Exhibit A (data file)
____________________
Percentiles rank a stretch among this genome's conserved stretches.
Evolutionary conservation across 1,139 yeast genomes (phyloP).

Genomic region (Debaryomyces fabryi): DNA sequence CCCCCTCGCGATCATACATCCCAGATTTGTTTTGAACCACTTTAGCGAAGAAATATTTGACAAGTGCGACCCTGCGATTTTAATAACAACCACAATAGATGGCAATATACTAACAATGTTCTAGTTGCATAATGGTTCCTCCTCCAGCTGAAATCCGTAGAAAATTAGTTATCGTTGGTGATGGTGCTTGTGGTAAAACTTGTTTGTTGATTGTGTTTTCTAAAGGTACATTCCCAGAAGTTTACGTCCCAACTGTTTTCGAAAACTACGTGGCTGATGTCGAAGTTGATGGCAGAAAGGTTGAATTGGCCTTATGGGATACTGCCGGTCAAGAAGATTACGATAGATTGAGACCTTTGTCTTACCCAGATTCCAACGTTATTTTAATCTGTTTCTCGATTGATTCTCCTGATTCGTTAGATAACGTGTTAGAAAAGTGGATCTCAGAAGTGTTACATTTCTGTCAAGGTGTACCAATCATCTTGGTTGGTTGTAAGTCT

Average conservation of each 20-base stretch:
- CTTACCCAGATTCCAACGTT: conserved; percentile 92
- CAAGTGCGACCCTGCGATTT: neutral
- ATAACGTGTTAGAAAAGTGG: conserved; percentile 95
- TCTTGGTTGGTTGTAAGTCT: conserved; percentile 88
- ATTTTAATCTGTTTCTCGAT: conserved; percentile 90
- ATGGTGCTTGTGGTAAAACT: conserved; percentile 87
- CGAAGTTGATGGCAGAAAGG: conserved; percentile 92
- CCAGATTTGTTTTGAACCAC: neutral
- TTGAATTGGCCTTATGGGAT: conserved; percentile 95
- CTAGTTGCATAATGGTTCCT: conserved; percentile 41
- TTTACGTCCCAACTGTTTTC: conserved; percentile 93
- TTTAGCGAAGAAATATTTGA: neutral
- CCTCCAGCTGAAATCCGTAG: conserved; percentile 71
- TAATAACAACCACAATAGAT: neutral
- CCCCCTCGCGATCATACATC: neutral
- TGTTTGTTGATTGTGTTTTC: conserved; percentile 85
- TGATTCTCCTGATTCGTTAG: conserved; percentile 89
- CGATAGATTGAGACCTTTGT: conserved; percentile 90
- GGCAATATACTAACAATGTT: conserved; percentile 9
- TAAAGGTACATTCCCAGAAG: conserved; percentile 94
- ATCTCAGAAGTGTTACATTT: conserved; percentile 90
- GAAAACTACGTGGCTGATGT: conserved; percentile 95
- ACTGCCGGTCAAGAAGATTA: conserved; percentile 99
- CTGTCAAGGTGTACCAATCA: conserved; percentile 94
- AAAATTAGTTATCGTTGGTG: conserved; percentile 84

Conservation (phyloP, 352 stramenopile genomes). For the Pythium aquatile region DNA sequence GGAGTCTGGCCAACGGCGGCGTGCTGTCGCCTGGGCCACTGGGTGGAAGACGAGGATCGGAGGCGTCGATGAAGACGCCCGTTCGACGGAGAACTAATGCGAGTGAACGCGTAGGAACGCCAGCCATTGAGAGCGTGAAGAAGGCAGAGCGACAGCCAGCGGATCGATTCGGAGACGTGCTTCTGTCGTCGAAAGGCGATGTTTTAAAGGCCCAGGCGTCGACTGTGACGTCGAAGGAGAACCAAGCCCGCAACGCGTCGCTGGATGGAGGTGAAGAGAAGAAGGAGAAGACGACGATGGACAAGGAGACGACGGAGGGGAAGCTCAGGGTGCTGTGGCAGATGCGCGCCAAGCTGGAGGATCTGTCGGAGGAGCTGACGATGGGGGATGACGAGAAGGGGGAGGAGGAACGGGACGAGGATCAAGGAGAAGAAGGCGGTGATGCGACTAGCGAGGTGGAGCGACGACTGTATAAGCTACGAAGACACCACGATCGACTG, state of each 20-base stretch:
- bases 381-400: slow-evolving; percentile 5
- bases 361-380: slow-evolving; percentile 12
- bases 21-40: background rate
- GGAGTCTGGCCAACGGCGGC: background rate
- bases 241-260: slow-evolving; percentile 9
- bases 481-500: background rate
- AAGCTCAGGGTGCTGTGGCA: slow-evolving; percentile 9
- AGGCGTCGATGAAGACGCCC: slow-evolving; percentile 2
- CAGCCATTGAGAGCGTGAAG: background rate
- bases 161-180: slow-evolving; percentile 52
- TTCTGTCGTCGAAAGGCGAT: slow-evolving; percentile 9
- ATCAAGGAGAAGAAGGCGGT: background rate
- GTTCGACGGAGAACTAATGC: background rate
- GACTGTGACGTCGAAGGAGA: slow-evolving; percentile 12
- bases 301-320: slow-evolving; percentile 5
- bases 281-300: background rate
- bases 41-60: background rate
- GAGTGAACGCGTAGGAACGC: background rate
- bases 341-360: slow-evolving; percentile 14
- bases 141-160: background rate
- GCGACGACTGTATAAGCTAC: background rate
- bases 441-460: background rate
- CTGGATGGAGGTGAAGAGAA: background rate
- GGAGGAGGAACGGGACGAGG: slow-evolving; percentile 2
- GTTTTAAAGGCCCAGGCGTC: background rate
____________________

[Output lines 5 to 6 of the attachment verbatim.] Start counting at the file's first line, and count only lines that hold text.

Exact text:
- CTTACCCAGATTCCAACGTT: conserved; percentile 92
- CAAGTGCGACCCTGCGATTT: neutral